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When Should the Refrigerant be Removed from the Condenser Outlet? (Guide & Tips)

You should remove the refrigerant from the condenser outlet when the compressor is inoperative, if the evaporator leaks, and if you experience any issues because the condenser is below the receiver or the ambient temperature around it is low. Only remove it after taking the necessary safety precautions (goggles, gloves, and protective clothing) and when the recovery machine, cylinder, and other necessary equipment and tools are ready.

This article covers when it is necessary to remove the refrigerant and the essential requirements before removing it.

Conditions under which to Remove the Refrigerant

Normally, you only remove the refrigerant from the condenser outlet under certain conditions.

Those conditions are:

  • The compressor is inoperative.
  • The evaporator leaks.
  • The location is unsuitable.
  • The ambient temperature is too low.

Inoperative Compressor

An inoperative compressor will fail to work.

The compressor maintains a pressure difference between the system’s high- and low-pressure sides. This pressure will equalize if the compressor is inoperative, i.e., if it fails to work. Consequently, the liquid refrigerant might flow back to the compressor (from the condenser). If this happens, the refrigerant could damage it.

Besides removing the refrigerant, another solution to prevent this backflow from happening is to install a check valve. This will isolate the refrigerant from the condenser outlet.

A Leak in the Evaporator

Removing the refrigerant is essential if the evaporator leaks.

Otherwise, a leaking evaporator can cause a loss of the refrigerant charge, reducing the system’s cooling ability. It will also make it less efficient.

Use a recovery machine (or the pump-down method) to remove the refrigerant from the condenser outlet. Doing so could also make it easier to detect the source of the leak and repair the system.

Unsuitable Location

Certain locations are unsuitable for the condenser outlet.

In particular, the condenser should not be below the receiver. Usually, the condenser is always situated in a higher position than the receiver to prevent the liquid refrigerant from accumulating in the condenser. Otherwise, it would result in reduced efficiency and heat transfer.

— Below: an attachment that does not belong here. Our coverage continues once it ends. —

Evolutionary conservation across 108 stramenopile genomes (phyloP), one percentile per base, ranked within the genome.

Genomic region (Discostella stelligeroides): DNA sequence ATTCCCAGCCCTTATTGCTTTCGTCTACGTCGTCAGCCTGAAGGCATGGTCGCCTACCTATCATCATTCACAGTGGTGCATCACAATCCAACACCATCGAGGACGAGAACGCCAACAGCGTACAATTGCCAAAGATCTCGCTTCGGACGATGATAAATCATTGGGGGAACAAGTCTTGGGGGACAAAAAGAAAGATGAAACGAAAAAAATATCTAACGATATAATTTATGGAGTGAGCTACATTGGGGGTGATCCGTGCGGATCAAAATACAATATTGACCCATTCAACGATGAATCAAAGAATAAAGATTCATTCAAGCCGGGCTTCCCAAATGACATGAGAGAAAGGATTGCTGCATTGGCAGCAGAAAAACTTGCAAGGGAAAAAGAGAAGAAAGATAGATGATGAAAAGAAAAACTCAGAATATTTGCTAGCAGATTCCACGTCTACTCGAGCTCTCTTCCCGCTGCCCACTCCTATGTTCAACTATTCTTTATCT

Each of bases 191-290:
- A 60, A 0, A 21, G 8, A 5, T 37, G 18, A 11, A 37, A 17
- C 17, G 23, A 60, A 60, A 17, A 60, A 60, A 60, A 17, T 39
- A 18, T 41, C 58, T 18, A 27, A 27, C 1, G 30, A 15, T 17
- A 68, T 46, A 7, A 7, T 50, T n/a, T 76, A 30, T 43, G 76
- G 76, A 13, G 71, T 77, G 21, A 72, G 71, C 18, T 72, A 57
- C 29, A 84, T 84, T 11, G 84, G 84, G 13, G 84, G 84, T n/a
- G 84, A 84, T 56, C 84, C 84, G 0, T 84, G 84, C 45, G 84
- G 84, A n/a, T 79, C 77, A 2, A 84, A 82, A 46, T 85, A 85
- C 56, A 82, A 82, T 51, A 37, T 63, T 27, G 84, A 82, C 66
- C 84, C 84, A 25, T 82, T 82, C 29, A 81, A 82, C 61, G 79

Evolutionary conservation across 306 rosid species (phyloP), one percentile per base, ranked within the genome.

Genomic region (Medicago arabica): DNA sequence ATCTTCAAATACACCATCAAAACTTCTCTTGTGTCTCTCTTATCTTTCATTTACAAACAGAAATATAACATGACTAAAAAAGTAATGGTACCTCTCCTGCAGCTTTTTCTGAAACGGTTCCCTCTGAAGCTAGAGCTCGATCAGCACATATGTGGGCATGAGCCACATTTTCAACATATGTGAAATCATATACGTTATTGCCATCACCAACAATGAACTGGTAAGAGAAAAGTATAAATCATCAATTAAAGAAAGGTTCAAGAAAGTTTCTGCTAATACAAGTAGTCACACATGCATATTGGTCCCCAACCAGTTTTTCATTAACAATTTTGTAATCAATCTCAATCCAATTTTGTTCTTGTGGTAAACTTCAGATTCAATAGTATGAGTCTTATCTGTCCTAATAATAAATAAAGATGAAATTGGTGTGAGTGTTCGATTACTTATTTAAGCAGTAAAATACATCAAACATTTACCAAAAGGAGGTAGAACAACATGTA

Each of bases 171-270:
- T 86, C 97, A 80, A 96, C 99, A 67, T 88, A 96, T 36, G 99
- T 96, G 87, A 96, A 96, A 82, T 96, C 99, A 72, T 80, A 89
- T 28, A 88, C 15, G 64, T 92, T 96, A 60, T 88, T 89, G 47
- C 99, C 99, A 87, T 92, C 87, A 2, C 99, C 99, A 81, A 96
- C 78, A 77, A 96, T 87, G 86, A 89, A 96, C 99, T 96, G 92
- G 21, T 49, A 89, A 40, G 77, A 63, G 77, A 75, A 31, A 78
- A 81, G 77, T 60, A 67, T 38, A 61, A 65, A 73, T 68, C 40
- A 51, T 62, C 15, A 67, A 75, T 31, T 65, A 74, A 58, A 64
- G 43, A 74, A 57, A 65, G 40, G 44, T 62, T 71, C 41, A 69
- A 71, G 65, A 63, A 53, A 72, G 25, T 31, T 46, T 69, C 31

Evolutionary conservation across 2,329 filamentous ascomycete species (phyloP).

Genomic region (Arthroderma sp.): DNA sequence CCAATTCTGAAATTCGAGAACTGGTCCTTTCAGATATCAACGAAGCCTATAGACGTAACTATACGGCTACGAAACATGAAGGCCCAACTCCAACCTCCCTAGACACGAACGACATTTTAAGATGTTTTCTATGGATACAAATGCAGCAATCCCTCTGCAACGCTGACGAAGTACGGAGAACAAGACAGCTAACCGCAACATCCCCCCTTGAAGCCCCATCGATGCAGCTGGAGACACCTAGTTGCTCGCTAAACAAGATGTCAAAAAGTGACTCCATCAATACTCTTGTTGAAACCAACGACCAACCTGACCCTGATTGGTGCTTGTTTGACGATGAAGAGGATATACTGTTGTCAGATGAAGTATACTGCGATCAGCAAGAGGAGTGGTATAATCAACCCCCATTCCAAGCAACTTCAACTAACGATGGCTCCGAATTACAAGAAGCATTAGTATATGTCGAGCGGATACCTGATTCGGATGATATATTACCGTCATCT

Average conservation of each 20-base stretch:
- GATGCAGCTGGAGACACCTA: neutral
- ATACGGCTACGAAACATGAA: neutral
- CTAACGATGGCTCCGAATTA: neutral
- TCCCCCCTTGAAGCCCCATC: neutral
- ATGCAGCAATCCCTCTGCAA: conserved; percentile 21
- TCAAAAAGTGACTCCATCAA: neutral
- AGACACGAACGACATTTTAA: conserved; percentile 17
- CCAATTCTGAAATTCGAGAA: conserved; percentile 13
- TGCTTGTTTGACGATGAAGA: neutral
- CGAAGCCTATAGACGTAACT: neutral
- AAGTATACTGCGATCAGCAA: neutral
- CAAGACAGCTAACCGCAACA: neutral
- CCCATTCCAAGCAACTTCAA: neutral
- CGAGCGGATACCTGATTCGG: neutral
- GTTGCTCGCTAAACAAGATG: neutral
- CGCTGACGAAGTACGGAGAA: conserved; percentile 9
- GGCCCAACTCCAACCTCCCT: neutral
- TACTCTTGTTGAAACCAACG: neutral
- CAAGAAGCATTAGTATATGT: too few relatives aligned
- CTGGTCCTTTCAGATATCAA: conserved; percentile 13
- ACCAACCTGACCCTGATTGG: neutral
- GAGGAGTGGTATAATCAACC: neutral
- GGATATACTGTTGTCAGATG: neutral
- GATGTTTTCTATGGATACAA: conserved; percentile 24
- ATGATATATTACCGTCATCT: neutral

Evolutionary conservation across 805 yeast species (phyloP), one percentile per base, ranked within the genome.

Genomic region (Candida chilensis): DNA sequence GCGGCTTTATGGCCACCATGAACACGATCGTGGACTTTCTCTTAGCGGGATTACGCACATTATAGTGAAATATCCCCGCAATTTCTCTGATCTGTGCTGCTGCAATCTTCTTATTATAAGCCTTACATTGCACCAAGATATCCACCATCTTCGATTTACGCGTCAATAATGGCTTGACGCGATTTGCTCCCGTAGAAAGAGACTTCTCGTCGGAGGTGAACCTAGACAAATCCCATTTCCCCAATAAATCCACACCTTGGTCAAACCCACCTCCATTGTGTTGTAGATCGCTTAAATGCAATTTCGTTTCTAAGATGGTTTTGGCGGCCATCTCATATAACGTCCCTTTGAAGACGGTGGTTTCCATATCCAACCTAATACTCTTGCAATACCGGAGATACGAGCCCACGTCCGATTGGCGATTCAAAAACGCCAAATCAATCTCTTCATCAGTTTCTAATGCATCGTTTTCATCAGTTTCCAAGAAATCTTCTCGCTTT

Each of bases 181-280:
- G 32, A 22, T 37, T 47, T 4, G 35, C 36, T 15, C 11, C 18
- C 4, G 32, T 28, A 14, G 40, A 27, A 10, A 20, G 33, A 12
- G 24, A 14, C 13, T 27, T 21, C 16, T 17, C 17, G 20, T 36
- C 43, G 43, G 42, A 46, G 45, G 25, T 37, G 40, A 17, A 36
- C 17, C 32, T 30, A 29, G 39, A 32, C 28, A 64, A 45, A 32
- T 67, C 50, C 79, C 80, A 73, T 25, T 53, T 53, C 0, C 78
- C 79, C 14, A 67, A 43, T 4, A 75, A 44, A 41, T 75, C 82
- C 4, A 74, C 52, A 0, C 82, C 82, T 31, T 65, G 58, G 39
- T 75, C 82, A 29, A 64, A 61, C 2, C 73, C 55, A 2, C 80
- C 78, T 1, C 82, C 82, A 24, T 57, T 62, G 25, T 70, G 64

But you might not have had an alternative option.

Another solution is to pump the refrigerant from the condenser outlet to the receiver using either a head pressure control valve or a liquid pump.

Low Ambient Temperature

A place with low ambient temperature is also unsuitable for the condenser.

For example, the condenser can cause problems if it is on the roof, especially at night and during winter. Low ambient temperature can cause the liquid refrigerant to freeze, and a frozen refrigerant can damage the condenser tubes and valves.

If you have no choice but to locate the condenser in such a place, you will need to drain the refrigerant from the condenser outlet to the receiver so that it can be kept warm by a heat exchanger or heater.

Requirements for Removing the Refrigerant

When removing the refrigerant, follow the necessary safety precautions and ensure you have all the necessary equipment and tools.

Safety precautions: protective goggles, gloves, and protective clothing

Equipment and tools: refrigerant recovery machine and compatible cylinder

Safety Precautions

Safety precautions are paramount because the refrigerant can cause eye irritation, skin burns, and frostbite.

Equipment and Tools

A refrigerant recovery machine
A refrigerant recovery machine

Don’t mix different refrigerant containers. Also ensure:

  • The refrigerant recovery machine is compatible with your refrigerant.
  • The machine has sufficient capacity to hold the refrigerant charge.
  • The machine is in good working condition before using it.
  • Only use the right hoses and fittings to connect the machine or cylinder to the valves and ports. There should be no kinks or leaks.